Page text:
Back in 1692 an artist known only as “A. Boogert” sat down and produced a book about mixing watercolors. His plan was to show all possible color variations achievable in watercolor painting. By adding water and dyes, Boogert was able to create what many would consider the precursor to the Pantone Color Guide.
At just under 800 pages, there is no shortage of colors in this booklet. Boogert even produced the booklet in “chip” style form very similar to how Pantone would produce 100’s of years later. For the history buffs, Pantone’s first color guide wouldn’t be published for almost 300 years.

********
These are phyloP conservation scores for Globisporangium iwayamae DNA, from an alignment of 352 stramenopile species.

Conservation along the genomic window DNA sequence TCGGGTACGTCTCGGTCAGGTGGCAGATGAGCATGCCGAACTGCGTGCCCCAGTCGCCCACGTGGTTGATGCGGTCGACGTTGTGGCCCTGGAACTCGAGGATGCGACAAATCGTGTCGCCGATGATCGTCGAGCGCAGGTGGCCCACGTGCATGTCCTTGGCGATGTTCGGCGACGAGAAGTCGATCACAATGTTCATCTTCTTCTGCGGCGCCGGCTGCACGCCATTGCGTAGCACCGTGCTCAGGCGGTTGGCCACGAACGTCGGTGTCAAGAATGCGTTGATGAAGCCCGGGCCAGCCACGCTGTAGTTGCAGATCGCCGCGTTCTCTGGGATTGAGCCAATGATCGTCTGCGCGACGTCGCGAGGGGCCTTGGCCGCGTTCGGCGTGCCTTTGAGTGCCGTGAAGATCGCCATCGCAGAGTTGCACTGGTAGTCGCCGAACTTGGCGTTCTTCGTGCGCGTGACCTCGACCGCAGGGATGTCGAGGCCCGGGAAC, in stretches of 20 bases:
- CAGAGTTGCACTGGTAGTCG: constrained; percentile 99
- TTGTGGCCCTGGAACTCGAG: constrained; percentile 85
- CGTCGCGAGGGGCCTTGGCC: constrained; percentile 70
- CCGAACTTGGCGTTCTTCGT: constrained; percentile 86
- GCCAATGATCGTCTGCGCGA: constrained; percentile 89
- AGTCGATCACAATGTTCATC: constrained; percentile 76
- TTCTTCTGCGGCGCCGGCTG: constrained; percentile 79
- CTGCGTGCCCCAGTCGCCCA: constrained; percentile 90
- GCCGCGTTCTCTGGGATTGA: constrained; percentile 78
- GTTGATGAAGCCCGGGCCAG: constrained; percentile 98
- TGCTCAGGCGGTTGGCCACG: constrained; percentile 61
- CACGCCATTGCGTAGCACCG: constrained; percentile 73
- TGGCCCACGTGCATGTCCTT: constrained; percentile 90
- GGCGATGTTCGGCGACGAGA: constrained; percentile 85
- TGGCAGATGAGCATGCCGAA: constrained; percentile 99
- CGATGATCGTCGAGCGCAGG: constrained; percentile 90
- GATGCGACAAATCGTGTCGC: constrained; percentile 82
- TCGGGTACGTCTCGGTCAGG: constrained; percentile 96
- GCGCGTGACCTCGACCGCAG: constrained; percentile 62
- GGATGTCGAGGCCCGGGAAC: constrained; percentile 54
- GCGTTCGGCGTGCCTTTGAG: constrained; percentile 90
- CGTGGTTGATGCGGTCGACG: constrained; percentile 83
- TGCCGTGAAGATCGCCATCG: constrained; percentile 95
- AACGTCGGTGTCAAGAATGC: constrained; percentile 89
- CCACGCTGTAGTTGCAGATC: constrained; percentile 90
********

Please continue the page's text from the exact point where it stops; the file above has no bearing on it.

“According to Medieval book historianErik Kwakkel who translated part of the introduction, the color book was intended as an educational guide. The irony being there was only a single copy that was probably seen by very few eyes.”
Source: This is Colossal